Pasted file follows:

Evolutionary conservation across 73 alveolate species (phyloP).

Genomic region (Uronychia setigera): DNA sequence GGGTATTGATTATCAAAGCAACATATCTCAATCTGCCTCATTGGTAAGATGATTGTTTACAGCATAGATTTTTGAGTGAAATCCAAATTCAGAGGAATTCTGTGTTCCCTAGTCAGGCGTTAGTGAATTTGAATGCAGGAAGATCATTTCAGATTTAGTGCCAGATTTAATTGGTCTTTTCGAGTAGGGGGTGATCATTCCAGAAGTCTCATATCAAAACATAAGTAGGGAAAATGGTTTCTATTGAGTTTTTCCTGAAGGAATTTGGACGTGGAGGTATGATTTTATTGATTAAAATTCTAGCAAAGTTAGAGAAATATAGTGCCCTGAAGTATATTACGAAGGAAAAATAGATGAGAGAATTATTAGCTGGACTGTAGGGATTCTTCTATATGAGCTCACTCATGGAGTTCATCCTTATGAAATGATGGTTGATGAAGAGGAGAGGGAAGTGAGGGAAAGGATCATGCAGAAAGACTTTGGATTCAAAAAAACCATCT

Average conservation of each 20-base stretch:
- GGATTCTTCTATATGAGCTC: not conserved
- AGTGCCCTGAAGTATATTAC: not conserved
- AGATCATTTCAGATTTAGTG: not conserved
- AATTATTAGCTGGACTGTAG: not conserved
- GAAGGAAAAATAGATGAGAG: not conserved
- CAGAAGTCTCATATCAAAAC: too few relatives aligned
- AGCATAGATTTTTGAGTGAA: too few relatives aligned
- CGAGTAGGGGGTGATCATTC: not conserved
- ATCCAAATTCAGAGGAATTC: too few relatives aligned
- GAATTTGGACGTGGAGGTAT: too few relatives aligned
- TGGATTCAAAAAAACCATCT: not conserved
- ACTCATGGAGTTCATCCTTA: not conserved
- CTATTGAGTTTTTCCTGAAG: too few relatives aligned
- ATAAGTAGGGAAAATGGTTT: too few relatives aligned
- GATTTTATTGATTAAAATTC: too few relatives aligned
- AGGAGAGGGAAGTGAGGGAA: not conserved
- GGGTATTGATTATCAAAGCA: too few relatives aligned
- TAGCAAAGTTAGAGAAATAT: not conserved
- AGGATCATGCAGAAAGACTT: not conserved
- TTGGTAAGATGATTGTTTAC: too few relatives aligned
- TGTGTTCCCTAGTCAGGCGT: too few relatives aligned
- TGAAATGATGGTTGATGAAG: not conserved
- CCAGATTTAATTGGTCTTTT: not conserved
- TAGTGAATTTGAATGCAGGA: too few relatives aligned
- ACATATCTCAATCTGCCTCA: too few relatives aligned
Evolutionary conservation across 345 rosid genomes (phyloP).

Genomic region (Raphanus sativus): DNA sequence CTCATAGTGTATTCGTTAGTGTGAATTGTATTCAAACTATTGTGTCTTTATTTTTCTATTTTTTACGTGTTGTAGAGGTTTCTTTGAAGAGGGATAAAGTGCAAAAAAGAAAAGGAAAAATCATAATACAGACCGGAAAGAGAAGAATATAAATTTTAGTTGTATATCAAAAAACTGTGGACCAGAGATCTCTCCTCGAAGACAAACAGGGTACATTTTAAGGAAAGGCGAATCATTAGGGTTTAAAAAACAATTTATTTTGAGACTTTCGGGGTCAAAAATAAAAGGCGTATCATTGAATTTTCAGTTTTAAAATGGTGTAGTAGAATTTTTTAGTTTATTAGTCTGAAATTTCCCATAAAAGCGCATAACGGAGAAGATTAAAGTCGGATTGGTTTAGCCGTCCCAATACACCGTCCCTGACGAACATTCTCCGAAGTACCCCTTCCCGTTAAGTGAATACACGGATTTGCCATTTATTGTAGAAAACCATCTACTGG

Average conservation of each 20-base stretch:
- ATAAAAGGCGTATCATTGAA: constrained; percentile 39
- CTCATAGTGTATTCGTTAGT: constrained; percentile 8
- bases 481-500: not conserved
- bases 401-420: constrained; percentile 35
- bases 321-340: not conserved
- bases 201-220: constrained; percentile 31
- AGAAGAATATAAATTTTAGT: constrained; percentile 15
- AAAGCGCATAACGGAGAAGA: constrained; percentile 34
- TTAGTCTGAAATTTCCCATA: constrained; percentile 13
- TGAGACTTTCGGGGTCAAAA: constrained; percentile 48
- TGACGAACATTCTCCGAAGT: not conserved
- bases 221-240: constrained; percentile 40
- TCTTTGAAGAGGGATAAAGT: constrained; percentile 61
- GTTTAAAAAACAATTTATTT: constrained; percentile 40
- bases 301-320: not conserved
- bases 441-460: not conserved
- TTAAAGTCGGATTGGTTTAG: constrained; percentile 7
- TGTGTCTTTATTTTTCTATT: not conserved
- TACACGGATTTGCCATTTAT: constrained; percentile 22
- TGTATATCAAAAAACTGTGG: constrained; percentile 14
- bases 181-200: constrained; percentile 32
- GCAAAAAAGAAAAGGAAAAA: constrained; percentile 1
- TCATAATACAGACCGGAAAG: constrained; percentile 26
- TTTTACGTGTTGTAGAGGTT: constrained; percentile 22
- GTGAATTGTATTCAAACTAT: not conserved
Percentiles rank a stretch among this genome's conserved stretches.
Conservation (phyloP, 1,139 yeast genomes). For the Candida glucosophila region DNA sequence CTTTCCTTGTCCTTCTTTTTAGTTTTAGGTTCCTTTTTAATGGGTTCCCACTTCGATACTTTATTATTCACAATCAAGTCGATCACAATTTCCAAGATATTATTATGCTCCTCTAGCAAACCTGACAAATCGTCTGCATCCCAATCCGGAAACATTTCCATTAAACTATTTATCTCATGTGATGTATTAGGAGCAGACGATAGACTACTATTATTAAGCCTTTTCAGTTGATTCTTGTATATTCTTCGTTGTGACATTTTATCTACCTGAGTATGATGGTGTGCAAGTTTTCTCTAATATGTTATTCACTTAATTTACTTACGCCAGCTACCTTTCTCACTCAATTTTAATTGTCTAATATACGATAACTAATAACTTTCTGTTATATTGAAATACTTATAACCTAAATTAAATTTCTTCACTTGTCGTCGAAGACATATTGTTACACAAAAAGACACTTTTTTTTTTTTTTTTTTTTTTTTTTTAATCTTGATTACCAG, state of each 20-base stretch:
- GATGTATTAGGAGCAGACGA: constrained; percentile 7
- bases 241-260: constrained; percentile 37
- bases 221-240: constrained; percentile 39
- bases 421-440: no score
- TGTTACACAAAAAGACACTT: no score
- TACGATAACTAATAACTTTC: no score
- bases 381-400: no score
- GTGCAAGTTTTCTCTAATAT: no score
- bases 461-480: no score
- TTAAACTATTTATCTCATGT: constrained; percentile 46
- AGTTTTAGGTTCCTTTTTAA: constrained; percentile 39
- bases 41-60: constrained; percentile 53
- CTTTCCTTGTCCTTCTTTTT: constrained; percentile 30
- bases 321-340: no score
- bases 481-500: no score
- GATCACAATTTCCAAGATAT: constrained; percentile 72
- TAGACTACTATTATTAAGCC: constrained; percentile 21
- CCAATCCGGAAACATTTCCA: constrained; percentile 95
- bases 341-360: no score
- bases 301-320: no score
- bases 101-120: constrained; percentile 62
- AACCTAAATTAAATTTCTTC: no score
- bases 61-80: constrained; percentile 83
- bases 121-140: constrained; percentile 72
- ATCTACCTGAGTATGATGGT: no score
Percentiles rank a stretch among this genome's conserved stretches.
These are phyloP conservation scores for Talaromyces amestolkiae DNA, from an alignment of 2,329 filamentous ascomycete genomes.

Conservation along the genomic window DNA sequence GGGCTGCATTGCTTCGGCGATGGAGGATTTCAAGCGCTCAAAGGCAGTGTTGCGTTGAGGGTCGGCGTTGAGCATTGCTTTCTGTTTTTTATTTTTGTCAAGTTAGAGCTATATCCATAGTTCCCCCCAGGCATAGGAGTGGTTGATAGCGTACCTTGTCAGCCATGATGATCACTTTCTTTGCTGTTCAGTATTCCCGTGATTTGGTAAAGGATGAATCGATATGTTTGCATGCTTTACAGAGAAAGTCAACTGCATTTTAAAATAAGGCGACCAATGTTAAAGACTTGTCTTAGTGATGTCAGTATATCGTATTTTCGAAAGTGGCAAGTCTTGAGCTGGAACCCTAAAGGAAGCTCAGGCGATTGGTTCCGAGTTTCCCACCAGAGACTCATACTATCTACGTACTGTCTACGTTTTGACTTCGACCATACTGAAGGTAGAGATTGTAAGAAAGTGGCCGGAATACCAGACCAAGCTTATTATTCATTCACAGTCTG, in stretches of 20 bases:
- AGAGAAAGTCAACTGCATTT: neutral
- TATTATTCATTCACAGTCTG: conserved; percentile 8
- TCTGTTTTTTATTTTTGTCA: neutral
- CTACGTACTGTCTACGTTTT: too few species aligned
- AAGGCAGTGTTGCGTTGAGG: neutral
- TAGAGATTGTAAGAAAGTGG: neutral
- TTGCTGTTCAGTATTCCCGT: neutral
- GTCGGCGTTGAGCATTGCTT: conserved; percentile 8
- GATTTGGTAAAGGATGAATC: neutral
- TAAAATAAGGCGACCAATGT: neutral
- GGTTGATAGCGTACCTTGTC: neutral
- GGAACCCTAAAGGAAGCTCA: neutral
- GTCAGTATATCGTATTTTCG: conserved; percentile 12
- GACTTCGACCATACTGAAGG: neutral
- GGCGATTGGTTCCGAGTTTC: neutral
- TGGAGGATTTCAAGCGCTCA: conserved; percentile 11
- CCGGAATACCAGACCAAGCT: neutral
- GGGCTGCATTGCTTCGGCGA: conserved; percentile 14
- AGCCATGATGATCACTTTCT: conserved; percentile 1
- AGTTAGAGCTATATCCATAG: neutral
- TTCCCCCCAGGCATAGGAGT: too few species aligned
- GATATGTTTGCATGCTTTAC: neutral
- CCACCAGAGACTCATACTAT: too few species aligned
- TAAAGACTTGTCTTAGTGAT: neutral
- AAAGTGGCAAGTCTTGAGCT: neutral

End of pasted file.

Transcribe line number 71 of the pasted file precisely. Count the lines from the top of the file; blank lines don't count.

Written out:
- CTTTCCTTGTCCTTCTTTTT: constrained; percentile 30